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The Symposium Organizers

Fellow Judges From Across Asia

Ladies and Gentlemen:

Good morning.

It is a distinct honor to have been invited to participate and speak

before this symposium on Environmental Decision-Making, the Rule of Law
and Environmental Justice. I have been asked to discuss and share some
insights on the topic: the Manila Bay Case – the Writ of Continuing
Mandamus, subject of a 2008 ruling of the Philippine Supreme Court in
Metropolitan Manila Development Authority v. Concerned Residents of
Manila Bay in which I was privileged to write the court’s opinion.

Our Manila Bay is a vast body of water with a surface area of about
1,800 square kilometers. Once brimming with marine life and a spot for
different contact sports, Manila Bay is now a polluted expanse. So the
question is: what has happened during the interim? From my perspective,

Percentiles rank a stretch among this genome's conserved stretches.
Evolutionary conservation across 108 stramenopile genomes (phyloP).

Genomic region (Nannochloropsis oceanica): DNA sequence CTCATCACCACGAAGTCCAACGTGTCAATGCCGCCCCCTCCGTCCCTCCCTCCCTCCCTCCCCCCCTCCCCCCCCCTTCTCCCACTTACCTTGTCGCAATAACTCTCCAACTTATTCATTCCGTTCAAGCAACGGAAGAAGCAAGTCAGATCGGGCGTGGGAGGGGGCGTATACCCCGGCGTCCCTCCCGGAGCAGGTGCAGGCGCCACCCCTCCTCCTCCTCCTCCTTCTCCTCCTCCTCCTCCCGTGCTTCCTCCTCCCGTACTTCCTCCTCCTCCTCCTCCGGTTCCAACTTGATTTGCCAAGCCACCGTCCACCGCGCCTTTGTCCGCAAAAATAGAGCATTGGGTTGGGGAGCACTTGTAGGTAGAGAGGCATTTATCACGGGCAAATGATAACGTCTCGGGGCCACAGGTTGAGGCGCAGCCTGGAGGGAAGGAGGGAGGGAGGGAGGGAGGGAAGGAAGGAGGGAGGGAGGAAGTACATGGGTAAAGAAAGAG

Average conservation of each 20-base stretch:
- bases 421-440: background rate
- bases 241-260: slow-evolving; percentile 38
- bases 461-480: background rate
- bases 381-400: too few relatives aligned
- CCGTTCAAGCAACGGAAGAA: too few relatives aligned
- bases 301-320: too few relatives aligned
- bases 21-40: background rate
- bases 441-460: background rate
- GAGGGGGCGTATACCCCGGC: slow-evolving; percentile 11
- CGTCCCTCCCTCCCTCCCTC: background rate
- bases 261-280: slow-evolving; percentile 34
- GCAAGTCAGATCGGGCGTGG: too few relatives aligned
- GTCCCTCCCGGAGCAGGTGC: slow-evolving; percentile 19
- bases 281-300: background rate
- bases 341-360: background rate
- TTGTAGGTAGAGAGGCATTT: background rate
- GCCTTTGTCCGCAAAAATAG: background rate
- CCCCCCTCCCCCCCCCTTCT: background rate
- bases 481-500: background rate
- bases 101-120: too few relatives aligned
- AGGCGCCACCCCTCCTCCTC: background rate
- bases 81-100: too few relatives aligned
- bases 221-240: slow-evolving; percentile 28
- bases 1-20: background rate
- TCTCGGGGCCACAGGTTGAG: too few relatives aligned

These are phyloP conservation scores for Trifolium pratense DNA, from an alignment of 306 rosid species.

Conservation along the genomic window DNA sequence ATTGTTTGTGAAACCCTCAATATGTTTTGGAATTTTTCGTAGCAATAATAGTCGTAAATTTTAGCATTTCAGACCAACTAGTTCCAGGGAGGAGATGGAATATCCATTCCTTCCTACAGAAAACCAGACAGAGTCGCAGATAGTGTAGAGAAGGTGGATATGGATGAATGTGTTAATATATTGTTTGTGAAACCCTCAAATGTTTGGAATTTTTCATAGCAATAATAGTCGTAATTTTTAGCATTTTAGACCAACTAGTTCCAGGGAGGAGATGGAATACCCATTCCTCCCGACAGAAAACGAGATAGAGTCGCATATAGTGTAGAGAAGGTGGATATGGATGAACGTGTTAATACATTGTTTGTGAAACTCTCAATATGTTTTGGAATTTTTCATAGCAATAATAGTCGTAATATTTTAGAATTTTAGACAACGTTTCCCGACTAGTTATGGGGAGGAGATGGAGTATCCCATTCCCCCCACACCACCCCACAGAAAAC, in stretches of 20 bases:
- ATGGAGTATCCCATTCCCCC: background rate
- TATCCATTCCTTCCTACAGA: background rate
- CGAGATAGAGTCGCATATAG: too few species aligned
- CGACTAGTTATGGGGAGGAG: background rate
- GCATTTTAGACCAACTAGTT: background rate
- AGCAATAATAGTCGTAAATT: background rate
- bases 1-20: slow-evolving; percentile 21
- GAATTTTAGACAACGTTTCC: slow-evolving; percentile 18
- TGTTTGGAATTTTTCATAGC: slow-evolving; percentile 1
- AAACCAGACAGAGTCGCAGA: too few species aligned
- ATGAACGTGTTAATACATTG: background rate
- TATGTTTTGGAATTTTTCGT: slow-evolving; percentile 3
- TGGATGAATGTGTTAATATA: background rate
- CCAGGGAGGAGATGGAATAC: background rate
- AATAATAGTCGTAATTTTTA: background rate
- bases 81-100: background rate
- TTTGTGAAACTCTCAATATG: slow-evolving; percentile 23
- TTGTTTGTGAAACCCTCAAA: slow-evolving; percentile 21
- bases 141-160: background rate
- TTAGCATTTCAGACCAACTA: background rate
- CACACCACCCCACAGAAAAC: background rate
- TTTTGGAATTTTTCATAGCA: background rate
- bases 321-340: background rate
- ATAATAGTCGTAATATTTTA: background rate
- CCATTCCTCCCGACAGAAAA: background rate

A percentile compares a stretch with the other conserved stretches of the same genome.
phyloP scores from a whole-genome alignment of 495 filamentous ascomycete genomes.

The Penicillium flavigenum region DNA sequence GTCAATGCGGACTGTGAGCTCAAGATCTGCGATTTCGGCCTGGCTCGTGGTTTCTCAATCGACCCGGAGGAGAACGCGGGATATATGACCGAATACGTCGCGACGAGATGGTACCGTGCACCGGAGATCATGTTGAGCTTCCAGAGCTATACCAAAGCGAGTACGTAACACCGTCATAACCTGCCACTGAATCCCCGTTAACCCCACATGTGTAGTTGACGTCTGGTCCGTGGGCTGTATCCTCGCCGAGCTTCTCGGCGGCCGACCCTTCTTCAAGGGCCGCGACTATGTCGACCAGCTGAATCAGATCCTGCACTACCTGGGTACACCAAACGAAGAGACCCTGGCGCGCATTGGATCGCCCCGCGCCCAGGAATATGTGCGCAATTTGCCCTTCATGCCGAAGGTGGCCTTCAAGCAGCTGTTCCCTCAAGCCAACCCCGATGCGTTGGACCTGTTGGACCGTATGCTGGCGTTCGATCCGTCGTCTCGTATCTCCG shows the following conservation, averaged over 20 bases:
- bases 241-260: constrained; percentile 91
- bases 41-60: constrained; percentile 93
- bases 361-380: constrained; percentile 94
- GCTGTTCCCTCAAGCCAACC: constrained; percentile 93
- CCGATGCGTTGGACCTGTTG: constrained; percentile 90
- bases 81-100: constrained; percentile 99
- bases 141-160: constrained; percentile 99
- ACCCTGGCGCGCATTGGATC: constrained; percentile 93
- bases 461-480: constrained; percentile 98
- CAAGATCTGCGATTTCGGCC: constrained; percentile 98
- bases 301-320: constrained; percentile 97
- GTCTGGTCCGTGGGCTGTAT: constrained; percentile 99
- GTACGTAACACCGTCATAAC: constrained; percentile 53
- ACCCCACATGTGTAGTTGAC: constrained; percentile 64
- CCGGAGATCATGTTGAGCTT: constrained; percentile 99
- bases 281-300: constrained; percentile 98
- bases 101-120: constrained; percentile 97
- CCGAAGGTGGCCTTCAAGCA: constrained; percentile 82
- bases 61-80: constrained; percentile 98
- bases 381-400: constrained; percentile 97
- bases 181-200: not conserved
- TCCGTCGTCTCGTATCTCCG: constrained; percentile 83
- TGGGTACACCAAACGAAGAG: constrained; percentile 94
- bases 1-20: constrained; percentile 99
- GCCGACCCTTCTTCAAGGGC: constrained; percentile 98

the causes of this unfortunate development are many and varied. Foremost
of these are years of deplorable neglect by, if not abject indifference of, the
citizenry and government institutions, when they could have minimized, if
not stopped the damage.

While several laws have been enacted therein defining the functions
and responsibilities of government agencies with respect to keeping a
wholesome environment, the Manila Bay waters have remained polluted.
Then came the Manila Bay case, a suit commenced against eleven (11)
executive government departments and agencies for their failure to perform
their tasks as exacted by the nature of their respective offices and statutory-
mandated duties. As main relief, the plaintiffs prayed that the defendant-
agencies be ordered to clean-up and rehabilitate the bay pursuant to a
concerted plan of action and restore its waters to class “B” level, meaning to
make it fit for swimming and other forms of contact recreation.

The trial court and later the Court of Appeals found for the plaintiffs,
the defendant-agencies being enjoined to clean up and rehabilitate the bay in